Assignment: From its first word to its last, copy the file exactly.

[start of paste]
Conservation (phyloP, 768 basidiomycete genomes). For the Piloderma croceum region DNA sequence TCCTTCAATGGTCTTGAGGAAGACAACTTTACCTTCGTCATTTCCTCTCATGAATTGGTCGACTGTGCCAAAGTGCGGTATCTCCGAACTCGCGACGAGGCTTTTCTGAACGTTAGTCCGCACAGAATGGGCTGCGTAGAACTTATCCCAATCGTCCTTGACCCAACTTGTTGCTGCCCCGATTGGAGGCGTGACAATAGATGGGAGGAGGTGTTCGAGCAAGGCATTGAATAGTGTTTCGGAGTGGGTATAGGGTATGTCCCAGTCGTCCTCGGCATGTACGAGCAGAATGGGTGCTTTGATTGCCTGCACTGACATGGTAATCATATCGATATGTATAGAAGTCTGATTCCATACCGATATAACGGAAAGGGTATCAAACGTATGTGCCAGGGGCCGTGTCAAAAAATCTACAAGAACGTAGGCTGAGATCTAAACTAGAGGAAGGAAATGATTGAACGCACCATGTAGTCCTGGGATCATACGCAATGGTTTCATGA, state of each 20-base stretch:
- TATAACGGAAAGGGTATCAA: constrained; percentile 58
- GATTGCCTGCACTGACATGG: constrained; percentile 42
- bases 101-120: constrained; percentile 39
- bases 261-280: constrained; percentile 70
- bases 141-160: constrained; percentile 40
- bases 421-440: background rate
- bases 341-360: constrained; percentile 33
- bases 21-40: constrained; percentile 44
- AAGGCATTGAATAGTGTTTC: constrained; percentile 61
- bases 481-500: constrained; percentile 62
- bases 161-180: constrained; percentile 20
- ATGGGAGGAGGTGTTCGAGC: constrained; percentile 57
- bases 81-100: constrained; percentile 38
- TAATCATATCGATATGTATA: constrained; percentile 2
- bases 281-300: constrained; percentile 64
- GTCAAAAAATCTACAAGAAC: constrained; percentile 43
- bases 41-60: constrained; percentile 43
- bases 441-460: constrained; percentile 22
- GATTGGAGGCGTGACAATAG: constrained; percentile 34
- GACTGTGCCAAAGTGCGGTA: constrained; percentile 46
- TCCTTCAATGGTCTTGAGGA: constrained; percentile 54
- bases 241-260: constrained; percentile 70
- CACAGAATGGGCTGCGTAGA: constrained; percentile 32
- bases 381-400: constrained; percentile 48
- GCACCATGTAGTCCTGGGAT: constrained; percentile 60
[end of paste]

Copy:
Conservation (phyloP, 768 basidiomycete genomes). For the Piloderma croceum region DNA sequence TCCTTCAATGGTCTTGAGGAAGACAACTTTACCTTCGTCATTTCCTCTCATGAATTGGTCGACTGTGCCAAAGTGCGGTATCTCCGAACTCGCGACGAGGCTTTTCTGAACGTTAGTCCGCACAGAATGGGCTGCGTAGAACTTATCCCAATCGTCCTTGACCCAACTTGTTGCTGCCCCGATTGGAGGCGTGACAATAGATGGGAGGAGGTGTTCGAGCAAGGCATTGAATAGTGTTTCGGAGTGGGTATAGGGTATGTCCCAGTCGTCCTCGGCATGTACGAGCAGAATGGGTGCTTTGATTGCCTGCACTGACATGGTAATCATATCGATATGTATAGAAGTCTGATTCCATACCGATATAACGGAAAGGGTATCAAACGTATGTGCCAGGGGCCGTGTCAAAAAATCTACAAGAACGTAGGCTGAGATCTAAACTAGAGGAAGGAAATGATTGAACGCACCATGTAGTCCTGGGATCATACGCAATGGTTTCATGA, state of each 20-base stretch:
- TATAACGGAAAGGGTATCAA: constrained; percentile 58
- GATTGCCTGCACTGACATGG: constrained; percentile 42
- bases 101-120: constrained; percentile 39
- bases 261-280: constrained; percentile 70
- bases 141-160: constrained; percentile 40
- bases 421-440: background rate
- bases 341-360: constrained; percentile 33
- bases 21-40: constrained; percentile 44
- AAGGCATTGAATAGTGTTTC: constrained; percentile 61
- bases 481-500: constrained; percentile 62
- bases 161-180: constrained; percentile 20
- ATGGGAGGAGGTGTTCGAGC: constrained; percentile 57
- bases 81-100: constrained; percentile 38
- TAATCATATCGATATGTATA: constrained; percentile 2
- bases 281-300: constrained; percentile 64
- GTCAAAAAATCTACAAGAAC: constrained; percentile 43
- bases 41-60: constrained; percentile 43
- bases 441-460: constrained; percentile 22
- GATTGGAGGCGTGACAATAG: constrained; percentile 34
- GACTGTGCCAAAGTGCGGTA: constrained; percentile 46
- TCCTTCAATGGTCTTGAGGA: constrained; percentile 54
- bases 241-260: constrained; percentile 70
- CACAGAATGGGCTGCGTAGA: constrained; percentile 32
- bases 381-400: constrained; percentile 48
- GCACCATGTAGTCCTGGGAT: constrained; percentile 60